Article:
03/25/10 8:02 PM ET
Feliciano wants to be setup man in 'pen
Reliever desires to be more than just lefty specialist
By Alden Gonzalez / MLB.com
But the veteran left-hander has something else in mind.
"I just want to be the setup man," Feliciano said prior to his club's game against the Cardinals at Roger Dean Stadium, which resulted in a 2-1 loss. "I don't want to be the lefty specialist. ... I want to be the setup man. I want to be the eighth-inning guy, and I want to prove to the organization that I can pitch to righties like I pitch to lefties."
Feliciano has been one of the key cogs in the Mets' bullpen for a while.
Over the last four years, he's put up a 3.04 ERA while appearing in an average of 79 games per season. In 2008 and '09, he led the Major Leagues in games pitched with 86 and 88, respectively. And last season, he put up a 3.04 ERA with a career-best 3.28 strikeout-to-walk ratio.
With hopeful setup man Kelvim Escobar starting the season on the disabled list, the eighth inning is a relative toss-up in Mets camp, one that could eventually be inhabited by Kiko Calero, Ryota Igarashi or even Jenrry Mejia -- after he's eased into the big leagues first.
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But Feliciano said pitching coach Dan Warthen asked him recently if he would embrace the eighth-inning role if it fell upon him. Now, he wants it.
"I see [J.J.] Putz is gone, and nobody's set up as the setup man," Feliciano said. "I want to get that position. I want to win it. I'm working with the righties like I'm doing with the lefties. And I just want to leave Spring Training as the setup man."
But Feliciano may be a victim of his past success.
The 33-year-old southpaw has held lefties to a .214 batting average throughout his seven-year career.
Other than Feliciano, the Mets don't really have a lefty who could come in and get a big out against a lefty slugger -- say, Ryan Howard or Chase Utley -- late in the game. Japanese lefty Hisanori Takahashi is a candidate for the bullpen, but he's been mostly a starter throughout his pro career.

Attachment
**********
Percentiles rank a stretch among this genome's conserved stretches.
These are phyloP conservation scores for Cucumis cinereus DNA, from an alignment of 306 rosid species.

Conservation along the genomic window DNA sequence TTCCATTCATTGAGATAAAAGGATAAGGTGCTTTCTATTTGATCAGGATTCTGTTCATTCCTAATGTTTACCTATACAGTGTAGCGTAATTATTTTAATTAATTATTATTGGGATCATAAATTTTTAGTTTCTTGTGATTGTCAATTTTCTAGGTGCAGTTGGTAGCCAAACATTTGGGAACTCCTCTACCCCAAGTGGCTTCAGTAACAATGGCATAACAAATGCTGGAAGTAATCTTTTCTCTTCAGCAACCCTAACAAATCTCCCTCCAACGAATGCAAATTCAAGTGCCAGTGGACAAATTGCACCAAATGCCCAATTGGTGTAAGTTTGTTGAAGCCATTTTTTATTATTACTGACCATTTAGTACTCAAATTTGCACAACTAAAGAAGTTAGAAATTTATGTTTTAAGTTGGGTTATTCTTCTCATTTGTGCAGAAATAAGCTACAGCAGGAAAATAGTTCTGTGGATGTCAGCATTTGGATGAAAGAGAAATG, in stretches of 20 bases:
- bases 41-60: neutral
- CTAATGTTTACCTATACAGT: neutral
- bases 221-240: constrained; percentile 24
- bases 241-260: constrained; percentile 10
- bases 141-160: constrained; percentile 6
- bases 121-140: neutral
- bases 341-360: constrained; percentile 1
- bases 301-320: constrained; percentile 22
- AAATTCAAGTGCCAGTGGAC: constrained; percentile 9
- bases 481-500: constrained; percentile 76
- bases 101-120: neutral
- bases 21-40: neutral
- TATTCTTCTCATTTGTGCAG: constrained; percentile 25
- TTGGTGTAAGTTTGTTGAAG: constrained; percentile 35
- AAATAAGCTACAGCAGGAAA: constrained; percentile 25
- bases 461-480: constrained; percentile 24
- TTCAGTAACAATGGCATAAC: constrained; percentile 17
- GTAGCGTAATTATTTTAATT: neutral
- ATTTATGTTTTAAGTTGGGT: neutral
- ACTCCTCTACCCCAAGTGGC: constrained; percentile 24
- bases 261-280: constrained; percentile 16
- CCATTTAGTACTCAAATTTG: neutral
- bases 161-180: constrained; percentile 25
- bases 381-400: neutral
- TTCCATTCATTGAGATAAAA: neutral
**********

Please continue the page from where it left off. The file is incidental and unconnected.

While dominating lefties, Feliciano has surrendered a .272 career batting average to righties. But after right-handed hitters pounded him for a .357 batting average in '08, they hit just .264 against him in '09.
This spring, he's continued to work on implementing a cut fastball against righty hitters.
If it turns out that he's not the setup man to begin the season, that's fine with Feliciano. But he wants to be a full-inning guy.
"If they decide with me to be ... the seventh-inning [guy], I'll be there, whatever they want," said Feliciano, who amassed just 59 1/3 innings in his 88 appearances last year. "But I don't want to be the lefty specialist."
Since taking a one-hopper off the right knee against the Marlins last Thursday, Feliciano hasn't pitched. Not because he's been hurt, but because the Mets want to save his arm as much as possible for the rigors of the season.
Now, after throwing to one batter on Thursday, Feliciano is scheduled to pitch again on Friday, then get an off-day on Saturday before pitching in back-to-back days to get himself cranked up again for the season.
Despite pitching for Puerto Rico in the World Baseball Classic last year before leading the big leagues in appearances, Feliciano said his arm was never sore "at all," and Mets manager Jerry Manuel said: "He can probably go to New York right now and wait for us to get there."
"Hopefully I break my record again this year," Feliciano said with a smile.
And though he'll be 34 by the end of August, Feliciano believes he can keep making 80-some appearances again this season and possibly beyond.
"I work so hard in the offseason that I'm not scared of pitching 90 games, I'm not scared of getting up [in the bullpen] 100 times," Feliciano said. "I'm ready, and I know that my body's ready for more and more years."
Alden Gonzalez is a reporter for MLB.com. This story was not subject to the approval of Major League Baseball or its clubs.